Fix the problems by Saturday or don’t get paid. That’s the message Jacksonville housing officials have for the landlords of a troubled apartment complex that the News4JAX I-TEAM first exposed last month.
City leaders tell the I-TEAM that management at the Cascade Apartments in Grand Park has been told to correct all problems by Saturday otherwise affected residents can withhold their rent. The I-TEAM first reported on the problems on July 24th when residents came forward to complain they were dealing with rats, roaches, mold among other horrible living conditions.
“We are having to live with the roaches, the rats, the holes in the wall, the water leaking,” said resident April Sizemore, a mother of two.
“That mold itself is not going to help any of our lungs. Any apartment out here has that,” she said. “I don’t have Section 8. I don’t have hood, public housing. Have I put an application in? Yes, sir, I have. Am I still on the waiting list? Yes, I am. Am I hoping and praying that I get approved? Yes, I am,” Sizemore said.
Friday, the city’s public affairs staff sent News4JAX a timeline on what the city and federal officials with the Department of Housing and Urban Development have been doing to rectify the problems. Three days after the first I-TEAM report first aired, the Jacksonville Housing Authority inspected 26 out of 30 units and found eight with life-threatening health and safety issues such as smoke detectors that didn’t work. The next day JHA confirmed the life-threatening issues in those eight units were 100-percent fixed. On July 31st, JHA inspected more units. 29 contained health and safety issues like pest infestation, no working cooling system, leaks in the bathroom and kitchen.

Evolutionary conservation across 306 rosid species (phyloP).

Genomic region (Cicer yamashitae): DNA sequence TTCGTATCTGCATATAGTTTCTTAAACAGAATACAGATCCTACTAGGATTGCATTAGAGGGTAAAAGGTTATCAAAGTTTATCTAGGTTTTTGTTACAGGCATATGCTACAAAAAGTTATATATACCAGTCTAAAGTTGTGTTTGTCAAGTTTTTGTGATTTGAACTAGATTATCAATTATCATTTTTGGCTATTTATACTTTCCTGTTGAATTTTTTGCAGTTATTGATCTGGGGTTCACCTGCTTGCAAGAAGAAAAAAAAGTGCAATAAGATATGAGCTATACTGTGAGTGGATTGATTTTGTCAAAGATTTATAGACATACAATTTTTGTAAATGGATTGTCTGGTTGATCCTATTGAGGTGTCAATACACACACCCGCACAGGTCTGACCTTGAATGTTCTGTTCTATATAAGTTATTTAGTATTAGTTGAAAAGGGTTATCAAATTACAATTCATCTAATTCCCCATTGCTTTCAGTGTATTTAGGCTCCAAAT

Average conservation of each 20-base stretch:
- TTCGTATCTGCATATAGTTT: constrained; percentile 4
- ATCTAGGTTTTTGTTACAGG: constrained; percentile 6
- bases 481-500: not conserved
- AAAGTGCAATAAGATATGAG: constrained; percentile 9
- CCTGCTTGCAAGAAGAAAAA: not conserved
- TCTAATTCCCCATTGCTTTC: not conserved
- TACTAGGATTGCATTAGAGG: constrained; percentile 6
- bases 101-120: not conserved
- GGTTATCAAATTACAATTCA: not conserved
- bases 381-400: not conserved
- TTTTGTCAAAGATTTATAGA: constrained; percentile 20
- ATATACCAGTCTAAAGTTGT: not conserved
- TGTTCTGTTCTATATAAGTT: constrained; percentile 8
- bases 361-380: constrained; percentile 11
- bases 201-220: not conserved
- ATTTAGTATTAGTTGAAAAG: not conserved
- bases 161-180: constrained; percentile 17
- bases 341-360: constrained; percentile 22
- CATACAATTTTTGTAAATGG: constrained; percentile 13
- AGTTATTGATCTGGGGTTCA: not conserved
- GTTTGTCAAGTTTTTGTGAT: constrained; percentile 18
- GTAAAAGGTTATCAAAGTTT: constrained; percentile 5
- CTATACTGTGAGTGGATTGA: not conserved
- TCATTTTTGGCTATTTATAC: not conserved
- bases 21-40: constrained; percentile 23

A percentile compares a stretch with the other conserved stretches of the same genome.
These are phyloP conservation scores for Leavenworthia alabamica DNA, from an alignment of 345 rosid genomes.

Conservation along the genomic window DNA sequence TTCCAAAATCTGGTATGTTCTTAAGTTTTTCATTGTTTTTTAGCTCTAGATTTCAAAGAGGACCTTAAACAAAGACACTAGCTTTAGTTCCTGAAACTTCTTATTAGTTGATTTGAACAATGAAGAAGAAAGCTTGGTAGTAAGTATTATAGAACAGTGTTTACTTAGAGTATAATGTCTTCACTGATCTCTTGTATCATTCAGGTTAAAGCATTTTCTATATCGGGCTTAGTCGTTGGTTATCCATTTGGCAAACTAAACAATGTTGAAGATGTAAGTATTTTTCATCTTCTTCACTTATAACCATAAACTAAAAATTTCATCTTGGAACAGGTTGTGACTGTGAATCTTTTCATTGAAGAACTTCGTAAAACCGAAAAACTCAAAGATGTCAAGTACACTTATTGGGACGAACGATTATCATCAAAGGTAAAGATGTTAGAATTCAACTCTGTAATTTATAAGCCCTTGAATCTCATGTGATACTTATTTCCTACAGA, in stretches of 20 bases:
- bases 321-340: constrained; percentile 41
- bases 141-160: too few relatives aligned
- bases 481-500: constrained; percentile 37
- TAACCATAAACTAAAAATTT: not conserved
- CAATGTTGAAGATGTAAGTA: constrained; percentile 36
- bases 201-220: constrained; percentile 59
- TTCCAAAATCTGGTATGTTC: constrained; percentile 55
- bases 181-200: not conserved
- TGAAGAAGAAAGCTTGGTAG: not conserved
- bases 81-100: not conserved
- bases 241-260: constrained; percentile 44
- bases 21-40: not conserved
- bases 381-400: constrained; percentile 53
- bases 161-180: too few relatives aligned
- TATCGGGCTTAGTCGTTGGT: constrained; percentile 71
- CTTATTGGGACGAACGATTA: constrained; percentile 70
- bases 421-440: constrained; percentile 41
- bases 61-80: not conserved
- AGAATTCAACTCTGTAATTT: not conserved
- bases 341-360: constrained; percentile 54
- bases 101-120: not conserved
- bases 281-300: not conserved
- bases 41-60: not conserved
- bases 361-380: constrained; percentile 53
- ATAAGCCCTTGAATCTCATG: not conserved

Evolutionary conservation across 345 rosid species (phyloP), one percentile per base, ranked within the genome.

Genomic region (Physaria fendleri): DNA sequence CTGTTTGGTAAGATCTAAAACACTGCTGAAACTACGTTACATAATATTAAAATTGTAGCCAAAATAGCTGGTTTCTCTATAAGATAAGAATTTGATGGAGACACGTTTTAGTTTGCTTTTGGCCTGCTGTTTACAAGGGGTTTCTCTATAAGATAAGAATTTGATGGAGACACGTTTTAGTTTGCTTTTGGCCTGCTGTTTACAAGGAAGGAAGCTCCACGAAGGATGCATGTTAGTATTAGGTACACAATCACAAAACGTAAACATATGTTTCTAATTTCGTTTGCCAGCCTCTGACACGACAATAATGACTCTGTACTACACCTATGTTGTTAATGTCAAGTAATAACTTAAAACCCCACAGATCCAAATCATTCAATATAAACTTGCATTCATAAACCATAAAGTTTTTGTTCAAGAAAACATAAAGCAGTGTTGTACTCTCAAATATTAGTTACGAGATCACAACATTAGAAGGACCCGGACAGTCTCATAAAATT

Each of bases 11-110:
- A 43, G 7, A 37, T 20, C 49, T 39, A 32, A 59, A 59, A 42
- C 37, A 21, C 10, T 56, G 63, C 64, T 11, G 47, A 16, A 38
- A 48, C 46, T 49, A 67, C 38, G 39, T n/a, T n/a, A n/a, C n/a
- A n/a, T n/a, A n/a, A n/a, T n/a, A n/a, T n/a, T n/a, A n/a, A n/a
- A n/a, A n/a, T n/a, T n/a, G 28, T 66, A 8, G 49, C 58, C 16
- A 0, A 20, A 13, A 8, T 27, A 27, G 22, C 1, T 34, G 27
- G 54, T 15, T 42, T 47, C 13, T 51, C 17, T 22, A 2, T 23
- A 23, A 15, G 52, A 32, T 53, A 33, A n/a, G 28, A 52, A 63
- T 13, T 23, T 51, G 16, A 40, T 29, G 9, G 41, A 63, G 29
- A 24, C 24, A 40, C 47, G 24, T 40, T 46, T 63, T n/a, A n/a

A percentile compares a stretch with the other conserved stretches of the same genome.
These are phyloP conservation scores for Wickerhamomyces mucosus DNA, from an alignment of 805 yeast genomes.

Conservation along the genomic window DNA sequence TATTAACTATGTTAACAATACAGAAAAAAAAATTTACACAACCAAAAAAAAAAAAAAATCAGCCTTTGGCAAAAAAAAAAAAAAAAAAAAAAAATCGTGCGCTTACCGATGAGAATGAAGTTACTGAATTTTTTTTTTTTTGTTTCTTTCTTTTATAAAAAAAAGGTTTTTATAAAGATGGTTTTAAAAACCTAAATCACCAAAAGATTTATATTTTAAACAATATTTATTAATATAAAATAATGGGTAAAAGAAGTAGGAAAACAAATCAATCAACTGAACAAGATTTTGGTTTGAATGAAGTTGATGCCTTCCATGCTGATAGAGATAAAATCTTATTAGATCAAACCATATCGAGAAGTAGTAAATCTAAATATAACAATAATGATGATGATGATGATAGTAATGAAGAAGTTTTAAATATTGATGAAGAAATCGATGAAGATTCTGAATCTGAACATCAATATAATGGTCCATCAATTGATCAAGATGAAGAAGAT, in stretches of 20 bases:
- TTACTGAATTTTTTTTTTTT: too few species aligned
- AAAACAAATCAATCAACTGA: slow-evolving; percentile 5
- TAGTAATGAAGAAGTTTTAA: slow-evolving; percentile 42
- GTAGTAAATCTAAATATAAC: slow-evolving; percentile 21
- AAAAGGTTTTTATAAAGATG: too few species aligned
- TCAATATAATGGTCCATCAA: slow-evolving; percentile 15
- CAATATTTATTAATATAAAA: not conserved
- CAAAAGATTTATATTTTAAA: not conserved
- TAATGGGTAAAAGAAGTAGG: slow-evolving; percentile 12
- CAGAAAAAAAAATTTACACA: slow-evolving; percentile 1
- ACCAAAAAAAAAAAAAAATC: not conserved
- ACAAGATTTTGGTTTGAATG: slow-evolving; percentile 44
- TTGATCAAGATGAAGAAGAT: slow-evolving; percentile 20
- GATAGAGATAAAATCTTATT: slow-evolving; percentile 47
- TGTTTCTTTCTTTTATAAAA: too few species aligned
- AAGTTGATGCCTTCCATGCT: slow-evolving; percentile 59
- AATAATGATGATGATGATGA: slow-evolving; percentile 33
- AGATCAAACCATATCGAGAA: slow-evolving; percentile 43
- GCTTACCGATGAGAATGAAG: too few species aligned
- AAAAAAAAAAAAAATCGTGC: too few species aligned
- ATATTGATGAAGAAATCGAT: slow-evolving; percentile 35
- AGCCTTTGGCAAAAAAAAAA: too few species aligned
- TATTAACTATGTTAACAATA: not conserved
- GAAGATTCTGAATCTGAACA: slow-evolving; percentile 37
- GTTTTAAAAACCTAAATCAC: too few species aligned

Friday, JHA did a second inspection to make sure issues were addressed. Starting Saturday, if there are any units that haven’t been fixed rent will be suspended for the people living there.
The Jacksonville Housing Authority (JHA) is an agency that provides public and subsidized housing in the River City. The waitlist for assistance from JHA is currently more than 145,000 people.
Jacksonville Mayor Donna Deegan and her team visited the Cascade Apartments July 25 after learning of the conditions from the I-TEAM report. State and federal inspectors also followed up.
Senator Rubio sent a statement that same week.
“Members of my staff recently visited Cascade Apartments in Jacksonville. They found the conditions to be disgusting and deplorable. These residents deserve better. Floridians deserve to live in safe and clean homes, without having to worry about crumbling walls, mold, pests, and other health hazards. I am calling on the management of Cascade to immediately address these issues and to ensure that all of their residents are living in habitable conditions.”
A HUD spokesperson also sent a statement on behalf of the agency: “Everyone deserves to live in a home that is decent, safe, and sanitary. When HUD became aware of the conditions reported at the property, our staff made a site visit to observe conditions directly. We understand from the property management that renovations are in progress, and we will remain engaged with the property and with local government to encourage quick completion.”
Florida corporation records show Cascade Residential LLC is registered to Yaniv Amar and Ely Levy of Hollywood, Florida. Lafayette Management is in charge of the property. Neither has commented since the developments, but Mayor Deegan said both entities came to the table to talk with her office.
It is not subsidized, nor insured by HUD. However, HUD oversees the property’s use restriction to keep its 182 units affordable for low income residents.
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